The targeting constructs and the proteins that they are designed to produce are illustrated in Fig. Fig.1.1. Δ88-155 expresses the amino-terminal 87 amino acids of Us11, while Δ5-87 fuses the amino-terminal 4 amino acids to the carboxyl-terminal amino acids 88 to 155. The fusion of the amino-terminal four amino acids onto the carboxyl-terminal RNA binding domain was necessary to achieve steady-state levels of detectable protein by Western analysis (unpublished data). Δ5-87fs is identical in all respects to Δ5-87 except that it contains a single nucleotide insertion at codon 3 to create a frameshift mutation. 11S-UF produces the wild-type, full-length 155-amino-acid Us11 protein. Analysis of the physical structure of these viruses is presented in Fig. Fig.2A.2A. Southern analysis of the tk locus demonstrates that all of the viruses contain insertions in the tk locus and are homogeneously tk-negative alleles. Moreover, isolates designed to produce Us11 amino-terminal fragments (Δ88-155) can be distinguished from viruses that contain sequences encoding carboxy-terminal sequences (Δ5-87, Δ5-87fs, and 11S-UF) based upon their sensitivity to different restriction endonucleases. The endogenous Us11 locus near the TRs-Us junction was intact and unrearranged (data not shown).

FIG. 1
Targeting constructs and the Us11-related proteins that they are designed to express. The 5′ and 3′ regions from the HSV-1 tk gene in the illustrated plasmids target homologous recombination to the genomic viral tk locus and create tk-negative ...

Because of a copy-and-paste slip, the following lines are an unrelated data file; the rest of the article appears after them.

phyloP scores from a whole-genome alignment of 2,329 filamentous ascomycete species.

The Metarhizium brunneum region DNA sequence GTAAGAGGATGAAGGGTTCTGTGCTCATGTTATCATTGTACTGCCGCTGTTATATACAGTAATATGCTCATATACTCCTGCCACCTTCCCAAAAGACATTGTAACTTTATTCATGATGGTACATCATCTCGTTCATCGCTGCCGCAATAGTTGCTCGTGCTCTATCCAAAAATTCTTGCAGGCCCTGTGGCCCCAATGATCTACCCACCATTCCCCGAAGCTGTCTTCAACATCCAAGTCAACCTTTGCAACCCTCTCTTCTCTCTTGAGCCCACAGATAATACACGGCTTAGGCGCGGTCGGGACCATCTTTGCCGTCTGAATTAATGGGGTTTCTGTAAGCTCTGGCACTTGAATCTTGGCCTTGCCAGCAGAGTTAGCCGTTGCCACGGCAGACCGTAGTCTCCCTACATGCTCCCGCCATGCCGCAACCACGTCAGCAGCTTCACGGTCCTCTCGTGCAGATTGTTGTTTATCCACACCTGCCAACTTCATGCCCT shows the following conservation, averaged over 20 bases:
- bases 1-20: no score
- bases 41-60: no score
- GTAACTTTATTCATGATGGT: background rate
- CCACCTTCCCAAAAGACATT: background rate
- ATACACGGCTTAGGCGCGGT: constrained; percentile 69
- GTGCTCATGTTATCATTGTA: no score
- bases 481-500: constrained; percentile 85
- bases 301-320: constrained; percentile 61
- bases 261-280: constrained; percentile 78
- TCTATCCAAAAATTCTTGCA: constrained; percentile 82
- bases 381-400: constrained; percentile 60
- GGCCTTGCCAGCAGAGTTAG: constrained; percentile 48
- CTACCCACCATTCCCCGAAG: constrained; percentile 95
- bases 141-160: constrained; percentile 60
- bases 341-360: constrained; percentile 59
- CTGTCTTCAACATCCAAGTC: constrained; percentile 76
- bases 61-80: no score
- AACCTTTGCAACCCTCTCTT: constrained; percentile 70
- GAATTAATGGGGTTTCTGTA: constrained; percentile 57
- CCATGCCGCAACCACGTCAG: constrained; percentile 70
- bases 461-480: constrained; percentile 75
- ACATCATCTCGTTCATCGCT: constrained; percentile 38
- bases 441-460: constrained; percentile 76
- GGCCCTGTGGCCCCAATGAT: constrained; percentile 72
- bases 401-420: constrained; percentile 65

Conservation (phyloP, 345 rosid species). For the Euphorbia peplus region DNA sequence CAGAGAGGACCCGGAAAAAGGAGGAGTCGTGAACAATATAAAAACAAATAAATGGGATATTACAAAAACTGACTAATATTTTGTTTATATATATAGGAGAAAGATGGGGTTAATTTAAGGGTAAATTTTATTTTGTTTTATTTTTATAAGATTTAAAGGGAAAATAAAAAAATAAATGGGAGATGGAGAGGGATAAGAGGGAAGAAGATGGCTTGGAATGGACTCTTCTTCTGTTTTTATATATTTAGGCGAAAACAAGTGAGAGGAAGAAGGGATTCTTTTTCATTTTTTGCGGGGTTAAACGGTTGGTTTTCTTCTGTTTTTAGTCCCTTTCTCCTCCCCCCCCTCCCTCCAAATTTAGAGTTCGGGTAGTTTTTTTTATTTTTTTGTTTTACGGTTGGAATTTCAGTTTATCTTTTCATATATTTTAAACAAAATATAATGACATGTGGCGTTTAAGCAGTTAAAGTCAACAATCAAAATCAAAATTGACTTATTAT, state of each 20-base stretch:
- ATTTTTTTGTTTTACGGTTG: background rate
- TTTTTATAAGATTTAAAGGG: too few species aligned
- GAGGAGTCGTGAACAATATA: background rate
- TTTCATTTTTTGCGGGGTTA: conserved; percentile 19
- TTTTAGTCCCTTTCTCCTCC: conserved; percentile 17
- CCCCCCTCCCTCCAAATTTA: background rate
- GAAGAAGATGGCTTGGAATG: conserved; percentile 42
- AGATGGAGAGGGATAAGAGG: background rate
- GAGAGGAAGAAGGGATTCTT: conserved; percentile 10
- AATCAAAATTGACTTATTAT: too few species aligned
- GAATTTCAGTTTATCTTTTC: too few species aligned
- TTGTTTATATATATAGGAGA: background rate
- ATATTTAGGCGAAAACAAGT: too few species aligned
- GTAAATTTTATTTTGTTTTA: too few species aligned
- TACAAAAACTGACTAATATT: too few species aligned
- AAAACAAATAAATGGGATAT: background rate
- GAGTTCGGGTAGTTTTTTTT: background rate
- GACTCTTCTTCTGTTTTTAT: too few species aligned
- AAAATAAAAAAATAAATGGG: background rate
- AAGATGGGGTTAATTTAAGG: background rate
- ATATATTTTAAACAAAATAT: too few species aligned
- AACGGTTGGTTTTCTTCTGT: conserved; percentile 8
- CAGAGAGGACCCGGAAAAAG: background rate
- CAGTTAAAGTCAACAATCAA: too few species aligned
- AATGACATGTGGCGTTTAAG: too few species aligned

FIG. 2
(A) Physical analysis of tk-negative recombinant virus genomes. Viral DNA was digested with PvuII and KpnI, fractionated by electrophoresis on 1% agarose gels, transferred to a nylon membrane, and hybridized to a 32P-labeled BspEI-BstEII probe ...

Protein production was documented by analyzing infected cell lysates at immediate-early times postinfection. The 11S-UF virus directed the synthesis of the 21-kDa full-length Us11 protein that cross-reacted with antisera directed against either the amino- or the carboxy-terminal determinants (Fig. (Fig.2B).2B). Cells infected with Δ88-155 synthesized a polypeptide consistent with the calculated molecular mass of 9.6 kDa that reacted with a monoclonal antibody directed against the amino terminus of Us11, while the truncated polypeptide encoded by Δ5-87 was visible only with a polyclonal antibody raised against the carboxy terminus of the protein (Fig. (Fig.2B).2B). Cells infected with Δ5-87fs did not synthesize detectable amounts of immunoreactive protein. Thus, the recombinant viruses constructed express polypeptides that are of the appropriate size and possess the expected antigenic properties. While the steady-state levels of the isolated amino- and carboxyl-terminal domains are reduced relative to the full-length Us11 protein, the Δ5-87 and Δ88-155 proteins are produced in similar amounts compared to that of full-length Us11.

Expression of the carboxy-terminal 68-amino-acid Us11 RNA binding domain confers a growth advantage upon γ34.5 mutants and enhances protein synthesis.